Struggling US regional airline company Mesa Air Group remains at risk of de-listing on the Nasdaq stock exchange, needing to show that its share price can consistently close higher than $1. 

The Phoenix-headquartered parent of Mesa Airlines on 6 May disclosed that it had transferred its common stock to a tier of the Nasdaq stock market with less stringent financial and liquidity requirements. 

Mesa stock has transferred from the Nasdaq Global Select Market to the Nasdaq Capital Market – basically, from the tier with the highest minimum qualifications to the one with the lowest. It will continue trading uninterrupted under the symbol “MESA”, according to a filing with the US Securities and Exchange Commission. 

mesa airlines

Source: Mesa Airlines

Mesa Airlines has been experiencing financial turbulence since its break-up with former partner American Airlines 

In November, Mesa received a notice of non-compliance with the Nasdaq’s listing rules because its share price had closed below $1 for 30 consecutive business days. The company was granted an 180-day grace period in which to regain its standing, which passed on 1 May without success. 

Being newly listed on the Nasdaq Capital Market grants Mesa another 180-day grace period. Its stock price needs to close higher than $1 for 10 consecutive business days in order to meet the minimum requirement. The grace period ends on 28 October.

If that deadline passes without proof of compliance, Mesa would face de-listing and a likely appeals process, including a hearing.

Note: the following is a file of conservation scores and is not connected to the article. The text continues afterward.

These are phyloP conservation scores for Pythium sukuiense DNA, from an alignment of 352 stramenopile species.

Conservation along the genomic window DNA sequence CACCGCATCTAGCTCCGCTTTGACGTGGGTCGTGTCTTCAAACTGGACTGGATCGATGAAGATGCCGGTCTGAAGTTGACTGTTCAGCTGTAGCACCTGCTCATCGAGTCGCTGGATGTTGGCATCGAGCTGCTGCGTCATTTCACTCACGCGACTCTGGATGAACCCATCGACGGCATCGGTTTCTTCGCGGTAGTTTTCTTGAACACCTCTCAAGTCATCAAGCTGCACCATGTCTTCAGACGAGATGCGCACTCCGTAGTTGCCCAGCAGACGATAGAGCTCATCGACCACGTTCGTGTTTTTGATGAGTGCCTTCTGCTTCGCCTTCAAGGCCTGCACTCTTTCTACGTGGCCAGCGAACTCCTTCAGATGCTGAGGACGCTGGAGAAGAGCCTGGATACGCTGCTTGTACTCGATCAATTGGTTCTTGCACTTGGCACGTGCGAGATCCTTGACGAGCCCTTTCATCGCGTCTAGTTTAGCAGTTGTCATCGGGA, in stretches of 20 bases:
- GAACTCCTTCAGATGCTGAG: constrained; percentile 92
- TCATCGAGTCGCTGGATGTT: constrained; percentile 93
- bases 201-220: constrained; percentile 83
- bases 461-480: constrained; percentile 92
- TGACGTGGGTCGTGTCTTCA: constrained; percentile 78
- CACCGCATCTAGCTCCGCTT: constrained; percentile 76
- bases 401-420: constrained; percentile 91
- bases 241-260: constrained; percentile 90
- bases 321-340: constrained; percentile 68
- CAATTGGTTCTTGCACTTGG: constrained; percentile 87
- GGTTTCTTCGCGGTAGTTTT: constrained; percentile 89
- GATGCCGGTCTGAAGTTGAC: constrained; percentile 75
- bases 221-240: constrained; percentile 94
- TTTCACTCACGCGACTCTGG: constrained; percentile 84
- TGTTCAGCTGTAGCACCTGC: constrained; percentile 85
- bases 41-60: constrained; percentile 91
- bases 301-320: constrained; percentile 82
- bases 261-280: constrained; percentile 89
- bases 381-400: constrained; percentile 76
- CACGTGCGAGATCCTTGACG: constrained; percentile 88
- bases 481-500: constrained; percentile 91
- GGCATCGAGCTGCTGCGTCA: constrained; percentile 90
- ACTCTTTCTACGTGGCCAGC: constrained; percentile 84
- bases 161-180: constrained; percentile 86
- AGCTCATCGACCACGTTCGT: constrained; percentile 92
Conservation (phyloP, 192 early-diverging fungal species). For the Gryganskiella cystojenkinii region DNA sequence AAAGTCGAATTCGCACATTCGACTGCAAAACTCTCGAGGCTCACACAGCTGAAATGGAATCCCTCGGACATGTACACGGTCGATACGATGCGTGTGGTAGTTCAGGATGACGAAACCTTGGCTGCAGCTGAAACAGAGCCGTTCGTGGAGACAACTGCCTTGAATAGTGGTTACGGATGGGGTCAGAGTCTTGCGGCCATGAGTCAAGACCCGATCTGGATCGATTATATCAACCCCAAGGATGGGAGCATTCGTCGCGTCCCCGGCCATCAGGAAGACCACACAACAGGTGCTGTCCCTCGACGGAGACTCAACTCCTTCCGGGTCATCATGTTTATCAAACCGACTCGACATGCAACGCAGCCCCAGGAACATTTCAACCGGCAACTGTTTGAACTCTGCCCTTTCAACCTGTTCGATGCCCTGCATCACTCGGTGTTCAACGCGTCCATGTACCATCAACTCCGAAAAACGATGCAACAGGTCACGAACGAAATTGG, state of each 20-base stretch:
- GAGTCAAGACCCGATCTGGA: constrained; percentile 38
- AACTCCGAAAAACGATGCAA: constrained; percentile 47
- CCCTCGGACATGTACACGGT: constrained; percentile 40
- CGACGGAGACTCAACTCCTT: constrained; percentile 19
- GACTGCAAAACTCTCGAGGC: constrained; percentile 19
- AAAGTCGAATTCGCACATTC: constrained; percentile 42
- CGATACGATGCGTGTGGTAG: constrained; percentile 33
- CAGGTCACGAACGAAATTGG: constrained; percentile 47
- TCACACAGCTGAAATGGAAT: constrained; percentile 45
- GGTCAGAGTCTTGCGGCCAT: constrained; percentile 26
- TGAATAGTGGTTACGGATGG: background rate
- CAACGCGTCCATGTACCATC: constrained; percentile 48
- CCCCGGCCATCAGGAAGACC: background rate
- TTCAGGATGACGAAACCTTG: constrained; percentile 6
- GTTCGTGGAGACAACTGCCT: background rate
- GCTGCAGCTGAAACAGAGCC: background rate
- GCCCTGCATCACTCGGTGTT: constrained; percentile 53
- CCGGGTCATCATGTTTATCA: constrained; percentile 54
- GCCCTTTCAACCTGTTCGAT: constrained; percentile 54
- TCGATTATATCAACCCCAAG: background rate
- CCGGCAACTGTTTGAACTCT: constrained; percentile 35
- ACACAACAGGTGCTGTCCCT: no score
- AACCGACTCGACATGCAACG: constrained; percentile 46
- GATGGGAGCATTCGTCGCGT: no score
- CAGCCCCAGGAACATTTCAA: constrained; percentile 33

”The company intends to closely monitor the closing bid price for its shares of common stock and consider all available options to timely remedy the bid price deficiency,” Mesa says, adding that it can ”give no assurance that it will regain or demonstrate compliance” during the second grace period. 

Mesa previously risked de-listing because it had not filed an end-of-year report for the period ending 30 September. After months of delays, the company filed its fiscal fourth-quarter earnings report in late January. 

Chief executive Jonathan Ornstein told FlightGlobal that the discrepancy arose due to poor monitoring of a loan that had been transferred from a bank to United Airlines during its transition to flying its Bombardier CRJ900s on behalf of the US major. 

Mesa previously operated those aircraft on behalf of American Airlines. That relationship was severed in December 2022 in favour of a five-year capacity purchase agreement with United. 

Mesa has since struggled both financially and operationally, and in recent months has not flown enough block hours to cover costs.